MAS6360 Geometry I

Both semesters, 2019/20 20 Credits
Lecturer: Dr Kirill Mackenzie Timetable
Aims Outcomes Assessment Full Syllabus

The aim of this module is to introduce the students to the theory of differential geometry, of crucial importance in modern mathematical physics, and to give some applications involving optics and symplectic geometry.

There are no prerequisites for this module.
No other modules have this module as a prerequisite.


Outline syllabus

Semester 1
Curves in R2
  • basic notions and examples
  • curvature
Surfaces in R3
  • basic notions and examples
  • metric quantities
  • curvature
  • Gauss' Theorem
Semester 2
  • Symplectic matrices
  • Light rays and lenses: Gaussian optics
  • Symplectic forms
  • Linear Optics
  • Generating functions
  • Geometrical Optics (if time permits)
  • Nonlinear Phenomena (if time permits)

Office hours

Semester I: Thursday 12-1 Hicks J19.



Aims

  • give students a foundation in differential geometry;
  • To demonstrate the utility of calculus and advanced calculus in the analysis and description of curves and surfaces
  • give students an opportunity to think about notions related to curves and surfaces, e.g., curvature and umbilics;
  • introduce the distinction between local and global properties in geometry;
  • To provide an introduction to symplectic geometry, an important part of modern pure mathematics, in parallel with optics, which is one of its most important applications;
  • To provide a knowledge of symplectic matrix theory

Learning outcomes

  • calculate and work with the curvature function for curves in the plane;
  • calculate and work with various curvature functions for curves in space;
  • understand essential concepts in differential geometry, such as curvature;
  • understand basic concepts in symplectic geometry, and its importance in optics and in mathematical physics;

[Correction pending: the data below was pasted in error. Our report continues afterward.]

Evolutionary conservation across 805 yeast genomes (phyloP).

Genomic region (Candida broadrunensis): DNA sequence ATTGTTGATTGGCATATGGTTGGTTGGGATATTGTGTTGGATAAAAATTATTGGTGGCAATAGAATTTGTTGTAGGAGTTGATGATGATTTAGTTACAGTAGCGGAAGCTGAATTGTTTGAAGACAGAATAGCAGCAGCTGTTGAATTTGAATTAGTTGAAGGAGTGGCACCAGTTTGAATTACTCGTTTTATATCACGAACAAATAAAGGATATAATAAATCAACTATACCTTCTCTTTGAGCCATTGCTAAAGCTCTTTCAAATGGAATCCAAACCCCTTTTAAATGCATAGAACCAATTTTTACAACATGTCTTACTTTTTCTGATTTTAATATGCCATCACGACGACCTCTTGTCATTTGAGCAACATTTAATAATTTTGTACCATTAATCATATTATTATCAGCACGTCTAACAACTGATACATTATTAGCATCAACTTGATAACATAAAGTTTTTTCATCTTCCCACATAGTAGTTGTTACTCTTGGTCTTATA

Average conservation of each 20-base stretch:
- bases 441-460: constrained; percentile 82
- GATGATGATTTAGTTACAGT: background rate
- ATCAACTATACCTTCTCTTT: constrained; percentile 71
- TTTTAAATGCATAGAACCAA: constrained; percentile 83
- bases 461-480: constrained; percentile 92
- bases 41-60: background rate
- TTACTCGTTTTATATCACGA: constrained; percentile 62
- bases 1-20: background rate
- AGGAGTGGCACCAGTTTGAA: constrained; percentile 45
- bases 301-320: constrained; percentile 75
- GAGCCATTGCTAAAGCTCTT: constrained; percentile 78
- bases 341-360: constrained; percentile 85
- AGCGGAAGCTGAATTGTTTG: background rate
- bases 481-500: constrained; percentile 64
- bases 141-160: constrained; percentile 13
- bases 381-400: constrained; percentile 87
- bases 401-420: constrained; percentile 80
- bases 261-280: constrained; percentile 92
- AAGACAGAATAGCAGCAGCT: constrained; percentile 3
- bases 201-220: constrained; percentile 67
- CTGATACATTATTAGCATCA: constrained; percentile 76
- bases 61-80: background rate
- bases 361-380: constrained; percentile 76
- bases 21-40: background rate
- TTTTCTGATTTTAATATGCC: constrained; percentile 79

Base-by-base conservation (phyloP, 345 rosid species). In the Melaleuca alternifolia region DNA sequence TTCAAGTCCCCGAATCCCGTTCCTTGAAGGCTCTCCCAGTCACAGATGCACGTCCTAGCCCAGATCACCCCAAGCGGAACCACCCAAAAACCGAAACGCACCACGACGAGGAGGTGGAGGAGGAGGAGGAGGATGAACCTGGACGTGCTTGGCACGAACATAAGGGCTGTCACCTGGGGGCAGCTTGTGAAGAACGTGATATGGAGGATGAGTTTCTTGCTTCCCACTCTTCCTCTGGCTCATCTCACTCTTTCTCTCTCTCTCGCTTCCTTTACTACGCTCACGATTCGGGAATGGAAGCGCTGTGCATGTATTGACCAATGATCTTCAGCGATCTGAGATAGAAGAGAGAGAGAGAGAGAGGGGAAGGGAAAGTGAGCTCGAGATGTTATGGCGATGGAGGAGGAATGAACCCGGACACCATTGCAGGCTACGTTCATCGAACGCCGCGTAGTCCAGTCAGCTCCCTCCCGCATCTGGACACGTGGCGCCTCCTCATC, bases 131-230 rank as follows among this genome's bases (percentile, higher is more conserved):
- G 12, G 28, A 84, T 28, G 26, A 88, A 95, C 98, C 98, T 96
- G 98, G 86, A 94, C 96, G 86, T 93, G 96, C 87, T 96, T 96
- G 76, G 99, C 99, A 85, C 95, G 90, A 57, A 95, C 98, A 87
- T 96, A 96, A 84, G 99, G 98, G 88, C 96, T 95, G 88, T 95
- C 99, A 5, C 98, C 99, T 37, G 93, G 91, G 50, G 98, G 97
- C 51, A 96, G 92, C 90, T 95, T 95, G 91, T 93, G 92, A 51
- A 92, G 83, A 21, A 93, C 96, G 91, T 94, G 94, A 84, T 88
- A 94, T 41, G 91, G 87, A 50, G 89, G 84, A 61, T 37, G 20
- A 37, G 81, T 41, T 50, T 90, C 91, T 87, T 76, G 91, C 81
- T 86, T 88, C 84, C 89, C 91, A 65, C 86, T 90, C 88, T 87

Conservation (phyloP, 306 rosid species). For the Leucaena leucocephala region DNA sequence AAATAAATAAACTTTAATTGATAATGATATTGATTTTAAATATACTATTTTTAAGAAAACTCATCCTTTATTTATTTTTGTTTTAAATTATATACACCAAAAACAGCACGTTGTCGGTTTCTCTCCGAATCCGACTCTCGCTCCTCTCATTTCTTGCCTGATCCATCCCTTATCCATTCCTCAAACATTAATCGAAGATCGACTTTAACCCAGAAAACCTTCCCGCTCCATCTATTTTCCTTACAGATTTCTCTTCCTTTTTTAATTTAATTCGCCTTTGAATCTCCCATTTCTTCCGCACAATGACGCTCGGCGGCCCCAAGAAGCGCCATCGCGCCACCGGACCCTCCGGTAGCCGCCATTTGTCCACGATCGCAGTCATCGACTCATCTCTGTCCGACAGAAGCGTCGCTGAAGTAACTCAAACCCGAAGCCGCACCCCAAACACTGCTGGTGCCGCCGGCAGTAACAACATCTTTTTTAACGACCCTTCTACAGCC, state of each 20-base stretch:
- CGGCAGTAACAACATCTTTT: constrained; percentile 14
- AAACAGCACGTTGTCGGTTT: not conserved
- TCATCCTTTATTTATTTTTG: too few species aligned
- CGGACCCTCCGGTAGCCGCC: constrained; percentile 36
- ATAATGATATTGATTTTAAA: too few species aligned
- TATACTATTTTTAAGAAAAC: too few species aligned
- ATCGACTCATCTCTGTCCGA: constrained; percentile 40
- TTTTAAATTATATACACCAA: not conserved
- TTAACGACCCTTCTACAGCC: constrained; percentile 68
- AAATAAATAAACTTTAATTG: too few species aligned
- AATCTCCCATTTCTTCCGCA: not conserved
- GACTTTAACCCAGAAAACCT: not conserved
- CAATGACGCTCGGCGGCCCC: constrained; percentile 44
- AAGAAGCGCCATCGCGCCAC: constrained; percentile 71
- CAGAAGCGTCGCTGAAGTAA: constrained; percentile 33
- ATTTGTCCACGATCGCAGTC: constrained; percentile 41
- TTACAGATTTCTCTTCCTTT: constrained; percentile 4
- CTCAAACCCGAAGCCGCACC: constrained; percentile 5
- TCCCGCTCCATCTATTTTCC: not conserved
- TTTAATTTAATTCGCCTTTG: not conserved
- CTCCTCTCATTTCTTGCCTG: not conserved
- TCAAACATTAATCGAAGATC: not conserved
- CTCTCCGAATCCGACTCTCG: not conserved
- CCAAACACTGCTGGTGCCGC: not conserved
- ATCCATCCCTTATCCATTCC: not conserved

• understand the notion of Lagrangian subspace and its role in symplectic linear algebra.

40 lectures, no tutorials

Assessment

The module will be assessed by a formal, closed book, two and a half hour examination at the end of each semester.

Full syllabus

Semester 1 1. Introduction (1 lecture)

2. Curves in R2 and their Curvature (7 lectures)
Recap on vector differentiation. Parametrization. Tangent vectors. Arc lengths. Unit-speed parametrization. Smooth curves. Curvature. How curvature characterises the shape of a curve.
3. Surfaces in R3 (4 lectures)
Parametrization. Tangent planes. Smooth surfaces.
4. Metric Quantities of a Surface (4 lectures)
First fundamental form. Local isometries. Conformal parametrizations. Area-preserving parametrizations.
5. Curvature of a Surface (4 lectures)
Normal vectors. Second fundamental form. Weingarten map. Normal curvature. Principal curvatures and vectors. Gaussian curvatures, Gauss' theorem.
Semester 2
  • Symplectic matrices : Reminder of the properties of orthogonal matrices. Symplectic matrices. Standard symplectic form on R2n. Insufficency of det = 1. (About 2 lectures)
  • Light rays and lenses. Gaussian optics : Refraction and Snell's Law. Thin lenses and small angles. The correspondence between Gaussian Optics and SL(2) = Sp(2). (About 4 lectures)
  • Symplectic forms : Symplectic forms on a vector space. Skew of a subspace; a symplectic vector space has even dimension. Lagrangian subspaces. Symplectic maps. (About 3 lectures)
  • Linear Optics : Systems in R3 without rotational symmetry and Sp(4). (About 4 lectures)
  • Generating functions : Generating functions for 2n = 2 and general 2n. Cases and optical interpretation. (About 4 lectures)
  • Nonlinear phenomena (if time permits) : Wavefronts and caustics. The normal bundle. Familes of curves and surfaces. Envelopes and discriminants. (About 3 lectures)
(The order of topics may be varied as the course progresses.)

Timetable (semester 2)

Thu 13:00 - 13:50 lecture   Hicks Seminar Room F24
Fri 14:00 - 14:50 lecture   Hicks Seminar Room F38